With his term in office having reached its expiry date and the conflict going badly for Kiev, the Ukrainian leader is in a very difficult situation By Dmitry Drize, political observer at Kommersant FM FILE PHOTO: Ukrainian President Vladimir Zelensky. © Ukrainian Presidency / Handout / Anadolu Agency via Getty Images

On May 20, Vladimir Zelensky’s presidential powers officially expired. He retains power, however, because no elections can be held in Ukraine due to the current state of martial law.

Responding to a question last week, Russian President Vladimir Putin said peace agreements can only be signed with legitimate leaders. He added that the Ukrainian legal system should draw the necessary conclusions.

Firstly, because there is the temptation, if not to cancel them altogether, then to postpone elections in Ukraine for as long as possible. Of course, even if peace is achieved, Ukraine’s infrastructure will have to be rebuilt in order to conduct a proper ballot. Political life also needs to be restarted. All this takes time.

But the main point is that Zelensky may well lose the election. He no longer looks like a winner. Moreover, it’s relevant to ask if Ukraine will survive not just as a state but with some form of democracy. It is also unlikely to join NATO any time soon.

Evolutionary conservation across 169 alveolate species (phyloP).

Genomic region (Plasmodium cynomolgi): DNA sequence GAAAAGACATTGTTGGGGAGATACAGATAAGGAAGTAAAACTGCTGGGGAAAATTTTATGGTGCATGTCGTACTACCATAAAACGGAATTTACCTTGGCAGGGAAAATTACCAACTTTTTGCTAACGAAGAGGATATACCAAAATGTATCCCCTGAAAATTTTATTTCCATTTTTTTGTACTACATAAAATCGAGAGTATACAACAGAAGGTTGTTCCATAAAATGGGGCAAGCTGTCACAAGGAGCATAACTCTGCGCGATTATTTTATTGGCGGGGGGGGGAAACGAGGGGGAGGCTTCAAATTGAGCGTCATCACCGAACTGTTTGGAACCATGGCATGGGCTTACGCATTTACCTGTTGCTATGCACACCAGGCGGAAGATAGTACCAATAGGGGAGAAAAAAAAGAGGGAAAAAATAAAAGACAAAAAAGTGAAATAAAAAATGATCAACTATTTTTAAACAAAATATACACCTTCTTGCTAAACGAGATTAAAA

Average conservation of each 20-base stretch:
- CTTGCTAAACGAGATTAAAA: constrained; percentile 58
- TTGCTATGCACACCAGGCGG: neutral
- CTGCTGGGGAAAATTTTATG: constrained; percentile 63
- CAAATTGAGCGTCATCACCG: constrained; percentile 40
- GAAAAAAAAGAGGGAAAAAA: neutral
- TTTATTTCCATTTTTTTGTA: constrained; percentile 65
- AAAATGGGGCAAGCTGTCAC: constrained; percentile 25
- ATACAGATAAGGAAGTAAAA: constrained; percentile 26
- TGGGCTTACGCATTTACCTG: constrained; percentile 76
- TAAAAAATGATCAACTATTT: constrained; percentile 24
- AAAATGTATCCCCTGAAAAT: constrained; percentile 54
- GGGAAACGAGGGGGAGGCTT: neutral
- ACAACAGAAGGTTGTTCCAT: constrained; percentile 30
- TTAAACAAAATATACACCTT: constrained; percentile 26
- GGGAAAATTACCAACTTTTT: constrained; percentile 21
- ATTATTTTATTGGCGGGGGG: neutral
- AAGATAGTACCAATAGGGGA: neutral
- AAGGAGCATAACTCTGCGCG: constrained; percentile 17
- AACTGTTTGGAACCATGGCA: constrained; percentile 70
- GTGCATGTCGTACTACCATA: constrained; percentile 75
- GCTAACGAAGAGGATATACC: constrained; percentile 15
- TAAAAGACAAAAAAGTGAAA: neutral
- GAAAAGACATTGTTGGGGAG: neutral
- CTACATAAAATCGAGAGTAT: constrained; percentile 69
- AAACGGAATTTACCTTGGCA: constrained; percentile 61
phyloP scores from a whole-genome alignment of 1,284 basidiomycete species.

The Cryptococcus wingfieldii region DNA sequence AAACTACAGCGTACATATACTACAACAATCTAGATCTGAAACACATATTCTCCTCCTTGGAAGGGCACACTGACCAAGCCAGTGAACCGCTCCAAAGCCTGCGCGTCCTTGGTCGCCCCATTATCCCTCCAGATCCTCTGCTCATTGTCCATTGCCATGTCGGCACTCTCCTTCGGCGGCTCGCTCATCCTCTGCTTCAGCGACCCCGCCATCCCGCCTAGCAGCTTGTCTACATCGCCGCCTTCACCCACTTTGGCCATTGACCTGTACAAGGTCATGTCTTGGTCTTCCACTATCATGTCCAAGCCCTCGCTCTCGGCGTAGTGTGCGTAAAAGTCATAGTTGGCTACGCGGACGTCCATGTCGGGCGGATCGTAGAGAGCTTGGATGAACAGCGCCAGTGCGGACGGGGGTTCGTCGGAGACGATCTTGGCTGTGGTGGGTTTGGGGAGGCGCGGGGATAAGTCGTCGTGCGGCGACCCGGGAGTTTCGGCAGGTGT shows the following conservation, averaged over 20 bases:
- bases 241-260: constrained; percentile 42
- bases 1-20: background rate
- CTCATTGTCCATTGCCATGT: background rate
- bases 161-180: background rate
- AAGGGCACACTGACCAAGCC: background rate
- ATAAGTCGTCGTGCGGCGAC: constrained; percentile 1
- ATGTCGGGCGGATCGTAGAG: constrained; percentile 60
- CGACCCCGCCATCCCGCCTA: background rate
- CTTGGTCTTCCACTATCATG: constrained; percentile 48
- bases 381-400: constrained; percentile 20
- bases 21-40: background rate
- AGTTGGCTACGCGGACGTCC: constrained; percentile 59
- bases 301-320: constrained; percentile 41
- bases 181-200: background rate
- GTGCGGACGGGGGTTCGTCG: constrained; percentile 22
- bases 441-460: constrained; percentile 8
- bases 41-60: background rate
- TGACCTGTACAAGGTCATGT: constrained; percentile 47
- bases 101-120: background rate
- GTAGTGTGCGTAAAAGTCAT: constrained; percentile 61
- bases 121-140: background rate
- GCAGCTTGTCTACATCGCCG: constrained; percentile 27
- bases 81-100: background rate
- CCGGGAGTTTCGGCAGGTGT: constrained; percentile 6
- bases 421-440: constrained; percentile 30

There is a growing sense that Zelensky’s backers are tiring of him. A true politician has to be able to run a long race, which is why US Secretary of State Antony Blinken has hinted at the desirability of holding elections.

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So what’s the bigger picture here? A high-level peace conference on Ukraine is scheduled for mid-June in Burgenstock, Switzerland. It’s highly likely that this will fall short of expectations, to put it mildly. If it takes place at all. At the very least, the participation of the Global South appears to be unlikely. And US President Joe Biden is apparently not coming either. What was the point of all this? Well, for Zelensky this is an important project – to get as many influential states on his side as possible. Instead, China is promoting its own peace plan, supported by Russia. And the West is subtly making it clear that, in theory, it would be open to discussions.

Chinese President Xi Jinping’s recent trip to Europe saw all this discussed. We also have to recognize that it’s very difficult for Zelensky to continue fighting without enough weapons and without clear guarantees that supplies won’t stop at some point. And with mobilization not going well, Russia advancing, and the West getting tired of him, if the conference in Switzerland also fails, it will be a big blow for the Ukrainian leader.

On the other hand, a compromise might be even worse. This is where you need political experience – rather than making unreasonable demands or issuing statements about saving the West. But we aren’t going to give advice. It’s clear that there is no ideal way out for Moscow either, so everything is very complicated. The chances for peace are slim, but at least some do exist.

This article was first published by Kommersant, and was translated and edited by the RT team.